• This trend is propelled by thirty-seven percent of consumers aged 18-24 who base their choice of drink on how it affects their health and well-being.

TREND #3: nonalcoholic cider

  • In 2018, fruit cider generated a 38% volume growth and a 41.4% value growth.
  • By 2022, the CAGR of nonalcoholic cider is expected to grow by 13%.
  • This trend is driven by consumers who want to know what they are drinking and by those who do not mind spending a little extra for natural ingredients.

TREND #4: nonalcoholic wine

  • Nonalcoholic wine achieved over six million bottles in sales in the UK in 2017.
  • By 2022, the CAGR of nonalcoholic wine is expected to grow by 6.6 %.
  • This trend is propelled by consumers who aim to cut down their alcohol consumption.

TREND #5: nonalcoholic rTD beverage

  • By 2022, the CAGR of nonalcoholic RTD beverage is expected to grow by 44.3%.
  • The main driver of this trend is that RTD beverages satisfy the demand of people who want to have fun with friends while drinking, without having to spend a lot of money.
Part
03
of four
Part
03

Non-Alcoholic Drinks in the UK - News

We have provided seven news articles that are relevant to the low/non-alcohol drinks industry in the UK, over the past 2 years. They include reports on the growing market size and popularity in the UK.

1. Health-conscious Britons boost alcohol-free drink sales to record high

  • The sales of non-alcoholic drinks such as beer, wine and spirits in the UK have reached a record high and growing numbers of manufacturers in London are working to maximize the opportunity provided by the £100 million industry.
  • According to a market research report by Nielsen, Britons spent a record amount of £57 million within 12 months leading to April on the purchase of low or non-alcoholic beers. This is a 39% increase and is equivalent to the consumption of 12.5 million pints.
  • Britons also spent £48 million on the purchase of low or non-alcohol wines within the same period. The non-alcoholic spirits market segment is just three years old but is now valued at £5 million.
  • This news story was included because it provided hard data on the growing popularity of the low/non-alcohol drinks industry in the UK.

2. Low- And No-Alcohol Beverages Are A Growing Trend Worldwide, Says New Report

  • According to the 2019 “Low- and No-Alcohol Report” by UK-based International Wines and Spirits Record (IWSR), 65% of alcohol consumers in the UK aged 25 to 34 “are trying or have tried to cut back on their alcohol intake.”
  • The report noted that non-alcoholic beer was not even seen in pubs and supermarkets in the U.K. ten years ago. But today, several bars in London have provided a machine that dispenses non-alcoholic beer to customers.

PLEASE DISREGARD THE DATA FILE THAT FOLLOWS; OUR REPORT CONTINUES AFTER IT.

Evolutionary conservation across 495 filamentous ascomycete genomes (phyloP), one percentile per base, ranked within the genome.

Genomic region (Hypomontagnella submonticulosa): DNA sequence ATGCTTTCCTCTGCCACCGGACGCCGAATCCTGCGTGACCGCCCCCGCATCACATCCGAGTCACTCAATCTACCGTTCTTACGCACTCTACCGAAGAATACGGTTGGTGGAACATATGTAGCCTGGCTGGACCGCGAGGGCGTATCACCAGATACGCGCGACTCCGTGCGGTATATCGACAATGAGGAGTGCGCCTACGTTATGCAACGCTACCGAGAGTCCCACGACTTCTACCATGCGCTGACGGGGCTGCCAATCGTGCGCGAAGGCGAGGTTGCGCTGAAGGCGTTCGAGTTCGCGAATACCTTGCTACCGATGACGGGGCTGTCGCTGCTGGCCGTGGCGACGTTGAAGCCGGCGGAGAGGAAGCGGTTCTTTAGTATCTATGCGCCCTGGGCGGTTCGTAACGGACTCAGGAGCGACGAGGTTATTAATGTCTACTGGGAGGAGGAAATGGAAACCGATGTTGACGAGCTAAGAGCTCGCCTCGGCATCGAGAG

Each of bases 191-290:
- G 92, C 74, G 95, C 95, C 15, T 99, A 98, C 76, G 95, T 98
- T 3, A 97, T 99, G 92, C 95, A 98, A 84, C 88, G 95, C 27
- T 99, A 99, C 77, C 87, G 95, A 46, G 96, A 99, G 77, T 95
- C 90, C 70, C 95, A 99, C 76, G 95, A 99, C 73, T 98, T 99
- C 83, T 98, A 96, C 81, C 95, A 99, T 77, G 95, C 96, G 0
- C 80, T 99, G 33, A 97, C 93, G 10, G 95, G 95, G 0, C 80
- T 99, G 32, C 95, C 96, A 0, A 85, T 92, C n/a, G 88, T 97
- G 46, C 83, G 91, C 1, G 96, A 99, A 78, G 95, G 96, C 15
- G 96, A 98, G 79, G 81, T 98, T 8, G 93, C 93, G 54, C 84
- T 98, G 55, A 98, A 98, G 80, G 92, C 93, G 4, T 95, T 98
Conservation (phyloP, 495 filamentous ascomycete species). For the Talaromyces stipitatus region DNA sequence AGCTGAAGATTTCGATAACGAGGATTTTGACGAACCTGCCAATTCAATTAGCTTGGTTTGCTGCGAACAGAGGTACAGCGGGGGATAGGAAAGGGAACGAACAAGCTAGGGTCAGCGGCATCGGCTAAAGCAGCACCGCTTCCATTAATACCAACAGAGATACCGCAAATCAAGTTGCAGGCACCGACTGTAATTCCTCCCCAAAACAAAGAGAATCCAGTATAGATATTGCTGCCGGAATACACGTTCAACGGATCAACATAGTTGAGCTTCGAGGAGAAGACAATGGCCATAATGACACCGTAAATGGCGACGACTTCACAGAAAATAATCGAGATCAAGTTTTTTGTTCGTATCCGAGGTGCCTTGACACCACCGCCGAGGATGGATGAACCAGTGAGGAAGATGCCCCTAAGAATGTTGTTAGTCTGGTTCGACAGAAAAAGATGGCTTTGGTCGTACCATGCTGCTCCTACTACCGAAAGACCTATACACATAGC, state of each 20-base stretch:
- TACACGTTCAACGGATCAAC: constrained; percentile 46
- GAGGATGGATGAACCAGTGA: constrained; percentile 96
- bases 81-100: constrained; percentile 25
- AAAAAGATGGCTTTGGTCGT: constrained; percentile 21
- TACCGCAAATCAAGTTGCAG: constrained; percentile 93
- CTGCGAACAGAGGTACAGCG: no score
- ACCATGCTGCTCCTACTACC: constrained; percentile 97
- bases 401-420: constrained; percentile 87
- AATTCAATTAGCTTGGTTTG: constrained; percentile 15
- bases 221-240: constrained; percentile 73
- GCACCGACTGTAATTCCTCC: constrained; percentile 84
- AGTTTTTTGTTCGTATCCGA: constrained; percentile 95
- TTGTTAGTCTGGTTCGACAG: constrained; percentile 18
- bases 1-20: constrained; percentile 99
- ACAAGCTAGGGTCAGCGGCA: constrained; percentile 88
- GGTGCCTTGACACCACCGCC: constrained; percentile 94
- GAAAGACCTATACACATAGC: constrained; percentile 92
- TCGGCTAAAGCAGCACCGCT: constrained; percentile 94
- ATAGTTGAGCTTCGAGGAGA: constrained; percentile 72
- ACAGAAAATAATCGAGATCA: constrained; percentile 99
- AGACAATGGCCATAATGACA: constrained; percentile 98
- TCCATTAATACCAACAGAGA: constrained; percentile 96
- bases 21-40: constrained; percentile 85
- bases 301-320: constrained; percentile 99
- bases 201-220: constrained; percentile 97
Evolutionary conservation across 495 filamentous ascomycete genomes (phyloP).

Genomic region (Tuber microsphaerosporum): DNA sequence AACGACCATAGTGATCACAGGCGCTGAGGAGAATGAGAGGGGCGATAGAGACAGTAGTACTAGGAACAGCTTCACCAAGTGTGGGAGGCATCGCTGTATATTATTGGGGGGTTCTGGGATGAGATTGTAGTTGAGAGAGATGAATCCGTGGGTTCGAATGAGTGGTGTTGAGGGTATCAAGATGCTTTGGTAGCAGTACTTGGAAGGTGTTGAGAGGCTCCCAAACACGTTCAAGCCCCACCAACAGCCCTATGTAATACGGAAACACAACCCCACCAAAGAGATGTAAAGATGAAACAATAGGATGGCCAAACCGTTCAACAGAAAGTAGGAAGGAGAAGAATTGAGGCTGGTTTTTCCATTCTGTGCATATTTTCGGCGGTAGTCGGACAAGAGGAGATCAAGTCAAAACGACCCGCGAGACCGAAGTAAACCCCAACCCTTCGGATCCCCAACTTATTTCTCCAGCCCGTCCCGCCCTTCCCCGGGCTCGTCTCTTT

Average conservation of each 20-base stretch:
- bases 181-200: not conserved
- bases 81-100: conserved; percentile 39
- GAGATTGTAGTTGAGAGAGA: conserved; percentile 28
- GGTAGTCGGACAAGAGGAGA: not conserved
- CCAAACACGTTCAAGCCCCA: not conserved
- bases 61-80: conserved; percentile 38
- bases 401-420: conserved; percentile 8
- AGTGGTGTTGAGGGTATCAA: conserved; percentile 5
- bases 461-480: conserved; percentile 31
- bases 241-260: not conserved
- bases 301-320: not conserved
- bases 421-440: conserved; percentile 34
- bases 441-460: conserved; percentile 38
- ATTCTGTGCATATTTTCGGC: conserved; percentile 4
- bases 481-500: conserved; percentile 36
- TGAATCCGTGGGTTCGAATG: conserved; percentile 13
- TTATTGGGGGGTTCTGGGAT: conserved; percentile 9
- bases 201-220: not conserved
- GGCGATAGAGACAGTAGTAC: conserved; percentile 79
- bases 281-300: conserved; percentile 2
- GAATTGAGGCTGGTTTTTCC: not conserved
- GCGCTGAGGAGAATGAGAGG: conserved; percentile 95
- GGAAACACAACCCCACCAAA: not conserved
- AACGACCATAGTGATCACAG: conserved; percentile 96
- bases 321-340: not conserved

• The spirits subsegment of the UK low/non-alcohol market is expected to grow at a CAGR of 81.1%. Similarly, ready-to-drink products will experience a growth of 44.3%; cider: 13%; wine: 6.6%; and beer: 4.9% by 2022.
  • This news story was included because it also provided hard data on the growing popularity of the low/non-alcohol drinks industry in the UK. It contains specific demographic data regarding consumers in the UK aged 25 to 34.

3. Mindful drinking: the role of low and no alcohol drinks?

  • Reports showed that the sales of low and non-alcohol drinks in the UK have been rising rapidly, reaching £83 million in 2018 and grew by 24% from the previous year.
  • According to a Nielsen survey, 25% of UK adults are actively planning to reduce their drinking. Similarly, Drinkaware Monitor found that 16% stated that they were currently modifying their drinking habits.
  • From the Drinkaware Monitor survey, the strategies of 'mindful drinkers', who are seeking to cut down on their alcohol consumption include taking alcohol free days during the week (72%), taking soft drinks or water (53%), consuming lower strength drinks (34%), and drinking alcohol-free substitutes (29%).
  • This news story was included because it also provided hard data on the growing popularity of the low/non-alcohol drinks industry in the UK. It gives insights into the behavior of 'mindful drinkers'.

4. Dry January: Why you should give non-alcoholic beer another chance this year

  • The Dry January movement have experienced significant growth.
  • Dry January was introduced in 2012 by Alcohol Change UK with 4,000 participants. This year around 4.2 million people took the pledged not to take a drop of alcohol until February, an increase of 1.1 million people from 2018.